• “I’m tired of your father,” is not an unavoidable tragedy. It is very avoidable.
  • “I’m running off to marry my secretary,” is not an unavoidable tragedy. It is a selfish act of injustice to the children of the marriage.

These are the divorces that no-fault protects. When people say, “but we need no-fault divorce because fault is too hard to prove,” adultery and selfishness are sneaking in the backdoor.

Conservative Christians complained about “gay marriage” harming children.

No-fault divorce harms children.

Conservative Christians complained about “gay marriage” being un-Biblical.

No-fault divorce is un-Biblical. See Matthew 19. Don’t whine to me about the so-called “exception clause,” aka “escape hatch big enough to drive a Mac Truck through.”

Why were people against gay marriage? I don’t know about you. But I know why I was. I saw that it would harm children’s legally-recognized rights to have a relationship with both parents.

We at the Ruth Institute were virtually alone in the “Marriage Movement” in arguing this way. And I am pretty sure I know why. Once you say, “Kids have a right to their own parents,” you have to be willing to start talking about divorce, single-parenthood and donor conception. Most of the Marriage Movement bobbed and weaved to avoid these topics.

The Ruth Institute did not. I am grateful to our supporters who have stood by us as we made these arguments. I am not ashamed to say:

  • no-fault divorce is an injustice to children.
  • single-motherhood by choice is an injustice to children.
  • donor conception is an injustice to children.
  • gay “marriage” and gay parenting is an injustice to children.

The Gay Lobby accused us of hypocrisy, saying we didn’t really mean it about any of those other topics. We just really hated gay people. Divorce and single-motherhood and all the rest were just window dressing.

Too bad. We talked about children’s rights then. We continue to talk about children’s rights, now, long after the dust has settled on the whole gay “marriage” controversy. We intend to keep talking about it.

What about you? Will you sign our petition, supporting Rep. Krause and his divorce reform?



Press Release: 'Go to Confession' Campaign

 

For immediate release:

“Families don’t just ‘break down.’ Marriages don’t just ‘fall apart.’ Somebody sins! So, go to Confession!” –Ruth Institute President, Dr. Jennifer Roback Morse

Ruth Institute launches ‘Go to Confession’ Campaign

(March 14, 2017, Lake Charles, LA) During this season of Lent, The Ruth Institute has launched an online and billboard campaign encouraging people of all faiths to make things right with God. “Families don’t just ‘break down.’ Marriages don’t just ‘fall apart.’ Somebody sins!” Dr. Jennifer Roback Morse stated in announcing the campaign. “That is why have launched a series of billboards and social media messages urging people to go to confession!”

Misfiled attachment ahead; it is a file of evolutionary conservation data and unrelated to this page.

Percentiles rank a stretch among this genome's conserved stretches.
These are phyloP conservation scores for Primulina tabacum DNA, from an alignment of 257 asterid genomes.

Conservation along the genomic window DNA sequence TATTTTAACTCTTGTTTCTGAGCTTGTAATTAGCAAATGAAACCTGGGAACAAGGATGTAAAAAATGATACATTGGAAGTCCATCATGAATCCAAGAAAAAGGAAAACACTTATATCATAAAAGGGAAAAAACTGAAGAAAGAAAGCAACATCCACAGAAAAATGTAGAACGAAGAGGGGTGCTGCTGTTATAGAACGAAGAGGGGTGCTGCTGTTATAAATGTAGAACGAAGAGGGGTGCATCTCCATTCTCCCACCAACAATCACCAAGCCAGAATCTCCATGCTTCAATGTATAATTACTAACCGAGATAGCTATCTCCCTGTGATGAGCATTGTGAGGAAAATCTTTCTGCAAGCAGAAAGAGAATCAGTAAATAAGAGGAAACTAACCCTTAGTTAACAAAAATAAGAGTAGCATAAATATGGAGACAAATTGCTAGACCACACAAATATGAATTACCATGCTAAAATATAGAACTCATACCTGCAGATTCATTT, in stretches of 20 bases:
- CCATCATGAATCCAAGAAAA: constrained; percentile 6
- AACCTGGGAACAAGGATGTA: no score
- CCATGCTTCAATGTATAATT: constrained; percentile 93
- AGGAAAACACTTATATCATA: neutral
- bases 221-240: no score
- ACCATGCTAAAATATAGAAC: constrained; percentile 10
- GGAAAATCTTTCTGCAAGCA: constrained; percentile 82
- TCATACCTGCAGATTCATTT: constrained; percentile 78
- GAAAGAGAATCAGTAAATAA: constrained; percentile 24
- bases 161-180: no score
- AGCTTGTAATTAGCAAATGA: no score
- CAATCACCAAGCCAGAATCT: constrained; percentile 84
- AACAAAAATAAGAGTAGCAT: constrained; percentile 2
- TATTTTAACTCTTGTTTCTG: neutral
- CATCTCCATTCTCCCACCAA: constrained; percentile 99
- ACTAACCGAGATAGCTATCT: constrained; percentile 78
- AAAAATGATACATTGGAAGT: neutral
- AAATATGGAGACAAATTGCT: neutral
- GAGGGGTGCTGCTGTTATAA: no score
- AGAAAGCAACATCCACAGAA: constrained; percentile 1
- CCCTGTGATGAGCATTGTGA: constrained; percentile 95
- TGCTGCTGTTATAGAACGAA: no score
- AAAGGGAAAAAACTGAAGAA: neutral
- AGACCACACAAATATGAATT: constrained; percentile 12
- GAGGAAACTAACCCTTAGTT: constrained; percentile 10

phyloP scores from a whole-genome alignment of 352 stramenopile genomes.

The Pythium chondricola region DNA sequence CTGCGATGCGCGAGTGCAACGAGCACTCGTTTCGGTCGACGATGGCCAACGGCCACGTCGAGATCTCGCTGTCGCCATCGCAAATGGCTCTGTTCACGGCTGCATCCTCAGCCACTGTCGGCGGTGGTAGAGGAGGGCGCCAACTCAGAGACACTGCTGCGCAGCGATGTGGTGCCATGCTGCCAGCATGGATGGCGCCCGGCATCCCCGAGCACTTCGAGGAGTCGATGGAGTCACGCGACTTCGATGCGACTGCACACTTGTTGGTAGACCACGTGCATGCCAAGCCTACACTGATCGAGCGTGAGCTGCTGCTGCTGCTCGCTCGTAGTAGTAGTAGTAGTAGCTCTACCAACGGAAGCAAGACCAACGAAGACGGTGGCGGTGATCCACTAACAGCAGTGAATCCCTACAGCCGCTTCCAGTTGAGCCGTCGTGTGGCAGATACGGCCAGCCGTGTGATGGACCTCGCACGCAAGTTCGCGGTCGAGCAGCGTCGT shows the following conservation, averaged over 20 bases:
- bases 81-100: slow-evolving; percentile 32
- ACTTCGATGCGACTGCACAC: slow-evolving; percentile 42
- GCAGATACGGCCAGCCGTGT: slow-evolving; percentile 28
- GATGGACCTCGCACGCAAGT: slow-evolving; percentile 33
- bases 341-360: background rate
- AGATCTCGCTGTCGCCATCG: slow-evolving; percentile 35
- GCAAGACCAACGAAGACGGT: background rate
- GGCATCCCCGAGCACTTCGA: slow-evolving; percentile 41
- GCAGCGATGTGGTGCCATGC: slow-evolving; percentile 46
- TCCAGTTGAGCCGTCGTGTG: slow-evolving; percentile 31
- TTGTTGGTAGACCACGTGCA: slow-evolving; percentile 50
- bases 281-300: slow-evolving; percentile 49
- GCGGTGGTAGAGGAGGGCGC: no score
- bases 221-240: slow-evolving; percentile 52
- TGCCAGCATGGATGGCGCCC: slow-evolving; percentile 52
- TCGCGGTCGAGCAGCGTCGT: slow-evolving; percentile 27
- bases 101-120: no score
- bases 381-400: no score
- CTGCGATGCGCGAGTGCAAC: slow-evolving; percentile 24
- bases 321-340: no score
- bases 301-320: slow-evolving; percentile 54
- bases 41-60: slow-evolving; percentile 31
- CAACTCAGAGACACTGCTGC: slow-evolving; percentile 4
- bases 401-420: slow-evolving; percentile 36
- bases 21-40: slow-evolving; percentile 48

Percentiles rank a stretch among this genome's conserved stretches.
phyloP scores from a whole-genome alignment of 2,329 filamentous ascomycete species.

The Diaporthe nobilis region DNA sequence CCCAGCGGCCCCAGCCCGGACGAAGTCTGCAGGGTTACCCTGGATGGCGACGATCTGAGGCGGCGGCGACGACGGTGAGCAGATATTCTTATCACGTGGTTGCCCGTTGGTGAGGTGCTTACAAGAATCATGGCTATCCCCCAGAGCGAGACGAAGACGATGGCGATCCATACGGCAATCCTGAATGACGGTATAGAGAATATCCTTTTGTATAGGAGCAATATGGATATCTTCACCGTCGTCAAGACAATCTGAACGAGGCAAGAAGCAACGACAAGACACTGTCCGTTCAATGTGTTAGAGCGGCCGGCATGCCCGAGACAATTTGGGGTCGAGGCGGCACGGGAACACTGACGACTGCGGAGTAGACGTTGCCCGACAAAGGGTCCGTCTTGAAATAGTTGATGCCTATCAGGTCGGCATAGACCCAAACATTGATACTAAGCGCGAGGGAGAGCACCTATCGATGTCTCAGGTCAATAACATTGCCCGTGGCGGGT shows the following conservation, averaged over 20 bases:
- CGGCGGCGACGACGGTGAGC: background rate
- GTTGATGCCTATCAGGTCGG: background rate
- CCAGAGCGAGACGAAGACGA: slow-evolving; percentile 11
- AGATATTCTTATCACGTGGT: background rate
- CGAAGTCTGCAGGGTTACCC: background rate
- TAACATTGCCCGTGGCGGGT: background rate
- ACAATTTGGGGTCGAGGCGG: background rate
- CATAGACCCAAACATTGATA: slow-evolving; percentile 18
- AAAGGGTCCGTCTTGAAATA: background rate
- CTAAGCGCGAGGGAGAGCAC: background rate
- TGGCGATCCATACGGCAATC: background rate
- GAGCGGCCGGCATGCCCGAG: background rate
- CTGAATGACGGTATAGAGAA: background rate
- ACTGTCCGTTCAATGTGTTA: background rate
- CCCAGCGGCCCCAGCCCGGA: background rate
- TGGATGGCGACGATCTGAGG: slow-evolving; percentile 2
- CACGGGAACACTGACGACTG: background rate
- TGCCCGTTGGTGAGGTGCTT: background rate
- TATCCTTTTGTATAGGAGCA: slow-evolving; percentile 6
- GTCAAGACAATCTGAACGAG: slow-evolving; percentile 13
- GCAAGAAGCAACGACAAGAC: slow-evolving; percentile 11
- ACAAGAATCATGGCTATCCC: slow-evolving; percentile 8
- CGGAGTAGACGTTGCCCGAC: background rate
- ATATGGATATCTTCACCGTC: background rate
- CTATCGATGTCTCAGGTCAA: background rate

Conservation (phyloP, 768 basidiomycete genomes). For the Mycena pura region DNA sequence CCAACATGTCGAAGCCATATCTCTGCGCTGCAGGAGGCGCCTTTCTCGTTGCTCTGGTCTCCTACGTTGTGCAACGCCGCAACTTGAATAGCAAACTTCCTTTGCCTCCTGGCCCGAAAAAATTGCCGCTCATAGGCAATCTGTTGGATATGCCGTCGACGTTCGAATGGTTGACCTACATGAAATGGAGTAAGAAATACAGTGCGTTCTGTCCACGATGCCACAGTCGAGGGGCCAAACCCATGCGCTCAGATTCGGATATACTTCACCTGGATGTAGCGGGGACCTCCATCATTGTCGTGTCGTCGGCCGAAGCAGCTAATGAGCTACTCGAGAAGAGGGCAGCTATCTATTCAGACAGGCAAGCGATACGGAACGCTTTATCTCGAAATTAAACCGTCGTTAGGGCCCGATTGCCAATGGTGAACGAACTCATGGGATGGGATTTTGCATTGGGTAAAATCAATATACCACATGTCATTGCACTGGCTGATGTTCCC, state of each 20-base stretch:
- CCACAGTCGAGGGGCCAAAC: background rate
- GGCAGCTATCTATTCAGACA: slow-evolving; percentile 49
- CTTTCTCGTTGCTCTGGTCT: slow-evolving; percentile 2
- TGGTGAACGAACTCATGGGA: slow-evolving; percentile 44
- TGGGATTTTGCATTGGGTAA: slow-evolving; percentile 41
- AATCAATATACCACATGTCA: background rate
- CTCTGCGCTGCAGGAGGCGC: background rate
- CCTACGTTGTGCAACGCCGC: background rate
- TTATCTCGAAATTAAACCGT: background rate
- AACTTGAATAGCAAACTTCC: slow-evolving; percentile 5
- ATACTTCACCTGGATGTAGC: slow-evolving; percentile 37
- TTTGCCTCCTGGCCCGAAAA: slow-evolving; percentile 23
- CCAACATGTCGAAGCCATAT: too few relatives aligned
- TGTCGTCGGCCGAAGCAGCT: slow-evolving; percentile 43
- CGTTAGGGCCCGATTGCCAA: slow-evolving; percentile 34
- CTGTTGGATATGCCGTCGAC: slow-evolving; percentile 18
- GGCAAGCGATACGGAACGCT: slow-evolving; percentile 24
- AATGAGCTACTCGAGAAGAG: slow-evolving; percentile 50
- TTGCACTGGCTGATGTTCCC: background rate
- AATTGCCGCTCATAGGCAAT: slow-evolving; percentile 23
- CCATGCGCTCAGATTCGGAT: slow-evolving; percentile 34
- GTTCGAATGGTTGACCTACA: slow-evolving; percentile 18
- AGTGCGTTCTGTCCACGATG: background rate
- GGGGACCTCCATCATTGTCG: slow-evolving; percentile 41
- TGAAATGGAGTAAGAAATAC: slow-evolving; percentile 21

Even in cases where one person has the major responsibility for fracturing the family, all family members can benefit from going to confession. “The injured parties may need help with bitterness, anger, emotional paralysis and many other issues. The grace of confession can help them,” Dr. Morse explained. “And of course, it goes without saying: if you have injured your family through addiction, abuse, adultery or desertion, go to confession. Jesus is waiting for you in the confessional and wants to forgive you. If you can’t tell him, in the person of the priest, that you are sorry, how are you ever going to be able to face your ex-spouse or your children?”

“Our ‘Go to Confession’ campaign reminds people that God is merciful and He will forgive us. What better time than during Lent?” Dr. Jennifer Roback Morse, founder and president of the Ruth Institute said.

The Institute launched a billboard campaign in Lake Charles, LA, with messages: “Jesus is waiting for you,” “Sin makes you stupid,” featuring St. Thomas Aquinas (who loosely said that), and “Party’s over. Go to confession,” with an image of Mardi Gras debris. “Lake Charles is in the heart of Cajun Country, the Catholic buckle on the Bible belt. If we can’t publicly urge people to go to confession here, where can we? And the world desperately needs this encouragement.”

Dr. Morse added. “Guilty consciences make it harder for us to move forward and to resolve the issues caused by our sins, or the bitterness we’ve held onto from the sins of others.” Find the Ruth Institute’s ‘Go to Confession’ images on their website here, here and here.